The retina lines the inside of the eye. It gathers light and changes it into signals that are sent to the brain and turned into visual images. Sometimes part of the retina tears or detaches (pulls away) from the back of the eye. If it does that part of the retina cannot function properly and vision loss may occur. Tears or detachments may be caused by aging, an eye injury, or another eye problem.

Symptoms of a possible tear are flashes, floaters and sudden blurry vision

Symptoms of a retinal detachment are flashes, floaters, blurry vision or a dark area in the vision, like a curtain or veil coming down.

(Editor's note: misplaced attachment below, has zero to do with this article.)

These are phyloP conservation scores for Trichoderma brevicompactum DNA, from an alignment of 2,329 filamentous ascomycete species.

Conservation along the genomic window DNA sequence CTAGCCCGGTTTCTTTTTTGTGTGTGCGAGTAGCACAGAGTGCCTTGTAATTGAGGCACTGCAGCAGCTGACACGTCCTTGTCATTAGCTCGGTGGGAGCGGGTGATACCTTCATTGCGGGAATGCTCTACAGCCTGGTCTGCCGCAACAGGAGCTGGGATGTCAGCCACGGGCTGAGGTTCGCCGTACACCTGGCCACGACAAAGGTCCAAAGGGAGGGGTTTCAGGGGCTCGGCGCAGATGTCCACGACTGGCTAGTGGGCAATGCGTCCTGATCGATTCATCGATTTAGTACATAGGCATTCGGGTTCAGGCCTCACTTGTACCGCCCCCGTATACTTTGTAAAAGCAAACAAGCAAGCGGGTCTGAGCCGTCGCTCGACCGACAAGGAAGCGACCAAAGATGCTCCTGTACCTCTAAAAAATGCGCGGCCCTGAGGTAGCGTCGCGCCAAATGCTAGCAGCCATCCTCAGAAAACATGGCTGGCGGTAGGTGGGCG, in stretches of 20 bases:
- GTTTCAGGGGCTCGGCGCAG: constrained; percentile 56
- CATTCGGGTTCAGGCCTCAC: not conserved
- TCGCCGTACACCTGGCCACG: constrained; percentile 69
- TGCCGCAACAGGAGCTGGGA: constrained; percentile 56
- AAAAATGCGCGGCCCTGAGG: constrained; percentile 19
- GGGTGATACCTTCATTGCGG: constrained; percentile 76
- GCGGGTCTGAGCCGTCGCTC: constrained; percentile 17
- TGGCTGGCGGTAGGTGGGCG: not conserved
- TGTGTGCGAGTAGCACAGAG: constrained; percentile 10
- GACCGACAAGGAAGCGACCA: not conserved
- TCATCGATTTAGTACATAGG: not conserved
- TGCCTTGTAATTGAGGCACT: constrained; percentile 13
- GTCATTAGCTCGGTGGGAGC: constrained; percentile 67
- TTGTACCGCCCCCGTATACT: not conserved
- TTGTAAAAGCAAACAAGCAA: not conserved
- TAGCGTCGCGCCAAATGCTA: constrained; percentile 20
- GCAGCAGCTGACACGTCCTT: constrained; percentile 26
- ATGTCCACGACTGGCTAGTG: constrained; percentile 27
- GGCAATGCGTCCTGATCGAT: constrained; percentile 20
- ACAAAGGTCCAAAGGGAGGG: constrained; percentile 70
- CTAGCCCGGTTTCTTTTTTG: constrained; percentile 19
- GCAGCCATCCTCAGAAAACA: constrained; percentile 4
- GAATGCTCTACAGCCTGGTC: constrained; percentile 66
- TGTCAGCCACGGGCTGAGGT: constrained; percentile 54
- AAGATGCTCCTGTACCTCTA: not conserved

To prevent permanent vision loss prompt eye care is needed. Your doctor can diagnose the problem you have with a dilated eye exam and then recommend the appropriate treatment.

Treatments for a tear usually require a laser treatment, or a freezing therapy. Treatment for a detachment may be treated in the office or at a surgical center. The tear that caused the detachment is sealed then the vitreous may be removed to keep it from pulling on the retina. Then a gas bubble maybe placed in the eye, or a flexible band may be placed around the eye to hold the retina in place.